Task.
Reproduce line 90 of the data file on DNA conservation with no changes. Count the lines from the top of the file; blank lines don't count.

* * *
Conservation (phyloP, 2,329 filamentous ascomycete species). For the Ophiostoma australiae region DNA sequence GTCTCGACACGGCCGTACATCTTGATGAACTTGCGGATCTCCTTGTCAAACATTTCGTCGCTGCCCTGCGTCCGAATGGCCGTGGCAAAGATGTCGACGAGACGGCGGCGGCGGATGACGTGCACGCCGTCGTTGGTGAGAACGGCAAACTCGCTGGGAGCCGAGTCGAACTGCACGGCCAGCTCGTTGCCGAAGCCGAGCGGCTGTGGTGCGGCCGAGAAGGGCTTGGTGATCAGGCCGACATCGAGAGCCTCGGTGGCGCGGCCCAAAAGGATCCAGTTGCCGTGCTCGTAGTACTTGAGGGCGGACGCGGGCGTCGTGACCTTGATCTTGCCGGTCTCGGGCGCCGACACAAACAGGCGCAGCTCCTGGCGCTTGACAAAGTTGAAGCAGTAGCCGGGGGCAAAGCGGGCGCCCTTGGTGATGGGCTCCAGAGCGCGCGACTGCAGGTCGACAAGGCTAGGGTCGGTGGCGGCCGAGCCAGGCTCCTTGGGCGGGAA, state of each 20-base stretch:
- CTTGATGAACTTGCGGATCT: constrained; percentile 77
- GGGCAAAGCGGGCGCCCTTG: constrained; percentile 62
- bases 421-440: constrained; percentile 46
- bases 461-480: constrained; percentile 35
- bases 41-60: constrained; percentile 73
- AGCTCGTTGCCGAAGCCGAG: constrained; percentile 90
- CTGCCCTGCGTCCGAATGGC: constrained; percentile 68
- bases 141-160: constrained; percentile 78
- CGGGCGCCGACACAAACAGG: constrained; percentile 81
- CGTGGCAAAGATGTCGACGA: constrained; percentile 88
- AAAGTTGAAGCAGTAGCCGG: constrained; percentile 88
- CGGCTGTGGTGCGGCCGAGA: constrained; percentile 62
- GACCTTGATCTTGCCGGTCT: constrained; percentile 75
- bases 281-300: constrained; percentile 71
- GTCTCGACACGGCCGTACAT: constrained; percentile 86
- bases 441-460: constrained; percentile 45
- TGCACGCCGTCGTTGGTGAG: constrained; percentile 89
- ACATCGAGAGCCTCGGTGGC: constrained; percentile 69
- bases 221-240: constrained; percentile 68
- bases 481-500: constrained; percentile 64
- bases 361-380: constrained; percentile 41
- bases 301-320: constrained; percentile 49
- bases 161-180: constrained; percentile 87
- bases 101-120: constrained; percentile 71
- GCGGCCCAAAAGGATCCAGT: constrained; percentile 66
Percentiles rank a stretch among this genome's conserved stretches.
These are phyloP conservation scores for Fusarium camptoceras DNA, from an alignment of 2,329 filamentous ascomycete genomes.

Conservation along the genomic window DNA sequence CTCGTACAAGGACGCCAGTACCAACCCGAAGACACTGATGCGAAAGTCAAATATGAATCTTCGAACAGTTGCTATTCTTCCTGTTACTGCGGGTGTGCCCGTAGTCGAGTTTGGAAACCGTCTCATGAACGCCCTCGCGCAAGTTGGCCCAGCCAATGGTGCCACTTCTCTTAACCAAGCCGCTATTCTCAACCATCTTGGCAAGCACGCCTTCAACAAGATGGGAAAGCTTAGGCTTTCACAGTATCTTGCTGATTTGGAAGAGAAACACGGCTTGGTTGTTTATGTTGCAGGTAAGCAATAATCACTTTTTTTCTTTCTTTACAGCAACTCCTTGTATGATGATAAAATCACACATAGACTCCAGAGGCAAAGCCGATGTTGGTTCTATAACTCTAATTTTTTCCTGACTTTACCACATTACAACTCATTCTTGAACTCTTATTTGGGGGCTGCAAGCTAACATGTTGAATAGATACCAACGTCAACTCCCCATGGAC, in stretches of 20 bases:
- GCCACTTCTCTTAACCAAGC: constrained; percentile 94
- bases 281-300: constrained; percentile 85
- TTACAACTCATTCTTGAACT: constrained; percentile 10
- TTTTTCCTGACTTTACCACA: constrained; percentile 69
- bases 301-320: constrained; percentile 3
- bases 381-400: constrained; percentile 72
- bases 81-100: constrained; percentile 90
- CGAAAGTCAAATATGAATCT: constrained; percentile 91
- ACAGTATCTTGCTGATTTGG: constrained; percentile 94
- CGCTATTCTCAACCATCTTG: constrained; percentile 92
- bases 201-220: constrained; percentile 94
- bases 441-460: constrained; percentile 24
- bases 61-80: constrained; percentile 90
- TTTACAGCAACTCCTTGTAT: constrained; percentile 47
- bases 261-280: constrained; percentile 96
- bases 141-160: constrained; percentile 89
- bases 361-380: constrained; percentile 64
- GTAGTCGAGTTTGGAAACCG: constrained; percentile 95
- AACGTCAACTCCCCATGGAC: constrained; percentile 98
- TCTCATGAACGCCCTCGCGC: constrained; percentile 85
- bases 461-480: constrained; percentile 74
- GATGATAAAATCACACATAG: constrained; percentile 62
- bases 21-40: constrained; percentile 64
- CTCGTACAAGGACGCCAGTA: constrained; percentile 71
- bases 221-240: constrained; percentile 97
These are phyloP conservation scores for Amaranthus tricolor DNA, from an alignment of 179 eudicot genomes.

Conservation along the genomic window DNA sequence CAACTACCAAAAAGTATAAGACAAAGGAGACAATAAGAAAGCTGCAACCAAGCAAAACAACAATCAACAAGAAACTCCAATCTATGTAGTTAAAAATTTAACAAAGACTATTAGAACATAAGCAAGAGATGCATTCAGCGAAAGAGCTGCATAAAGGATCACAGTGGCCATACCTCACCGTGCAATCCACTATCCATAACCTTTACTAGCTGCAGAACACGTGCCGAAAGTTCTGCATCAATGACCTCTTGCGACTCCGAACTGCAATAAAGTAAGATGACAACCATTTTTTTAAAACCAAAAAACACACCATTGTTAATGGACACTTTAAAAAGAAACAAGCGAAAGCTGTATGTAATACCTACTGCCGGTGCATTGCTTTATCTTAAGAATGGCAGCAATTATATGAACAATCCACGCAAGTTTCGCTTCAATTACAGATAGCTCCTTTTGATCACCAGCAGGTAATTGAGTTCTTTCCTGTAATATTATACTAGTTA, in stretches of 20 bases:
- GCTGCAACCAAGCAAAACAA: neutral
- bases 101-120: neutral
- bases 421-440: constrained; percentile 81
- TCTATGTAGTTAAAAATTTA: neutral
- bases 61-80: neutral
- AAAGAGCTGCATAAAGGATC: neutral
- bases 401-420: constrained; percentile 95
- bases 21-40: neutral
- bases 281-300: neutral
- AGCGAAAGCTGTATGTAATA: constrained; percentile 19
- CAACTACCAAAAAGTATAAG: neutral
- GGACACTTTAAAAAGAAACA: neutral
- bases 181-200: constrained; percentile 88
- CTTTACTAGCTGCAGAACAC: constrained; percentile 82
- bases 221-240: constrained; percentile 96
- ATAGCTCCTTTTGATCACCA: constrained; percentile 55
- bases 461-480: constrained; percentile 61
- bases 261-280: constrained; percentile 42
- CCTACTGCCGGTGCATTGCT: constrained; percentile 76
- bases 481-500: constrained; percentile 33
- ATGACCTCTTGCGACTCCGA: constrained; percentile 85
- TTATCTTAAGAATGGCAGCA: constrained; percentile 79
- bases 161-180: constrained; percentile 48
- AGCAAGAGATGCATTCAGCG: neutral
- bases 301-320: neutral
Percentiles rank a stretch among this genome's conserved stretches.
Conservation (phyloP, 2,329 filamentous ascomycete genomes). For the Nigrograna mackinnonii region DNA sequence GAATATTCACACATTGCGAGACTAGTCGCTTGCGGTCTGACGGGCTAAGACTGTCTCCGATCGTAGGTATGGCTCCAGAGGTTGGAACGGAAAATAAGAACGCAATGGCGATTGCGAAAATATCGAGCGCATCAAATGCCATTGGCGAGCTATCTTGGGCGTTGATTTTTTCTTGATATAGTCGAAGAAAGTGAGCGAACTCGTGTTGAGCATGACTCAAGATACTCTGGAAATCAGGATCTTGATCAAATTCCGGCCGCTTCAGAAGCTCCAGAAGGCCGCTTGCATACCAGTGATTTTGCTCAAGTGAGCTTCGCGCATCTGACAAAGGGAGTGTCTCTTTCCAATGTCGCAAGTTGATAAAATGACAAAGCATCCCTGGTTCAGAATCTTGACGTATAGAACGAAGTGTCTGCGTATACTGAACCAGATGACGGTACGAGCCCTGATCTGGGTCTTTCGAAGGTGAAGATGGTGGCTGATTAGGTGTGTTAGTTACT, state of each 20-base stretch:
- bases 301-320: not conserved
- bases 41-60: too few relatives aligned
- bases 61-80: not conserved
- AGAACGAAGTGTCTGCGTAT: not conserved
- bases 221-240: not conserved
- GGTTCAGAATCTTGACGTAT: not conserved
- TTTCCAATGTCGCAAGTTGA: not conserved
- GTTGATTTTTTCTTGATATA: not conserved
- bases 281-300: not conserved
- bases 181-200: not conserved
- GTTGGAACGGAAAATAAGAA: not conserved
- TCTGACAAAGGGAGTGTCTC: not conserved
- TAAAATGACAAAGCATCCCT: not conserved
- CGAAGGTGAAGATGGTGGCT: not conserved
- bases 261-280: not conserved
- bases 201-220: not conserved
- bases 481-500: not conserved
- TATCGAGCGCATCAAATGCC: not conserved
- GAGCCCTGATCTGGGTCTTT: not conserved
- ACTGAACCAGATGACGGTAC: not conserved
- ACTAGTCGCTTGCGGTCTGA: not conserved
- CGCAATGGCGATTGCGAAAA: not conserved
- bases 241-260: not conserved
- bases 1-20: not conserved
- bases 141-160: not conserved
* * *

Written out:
- TTTCCAATGTCGCAAGTTGA: not conserved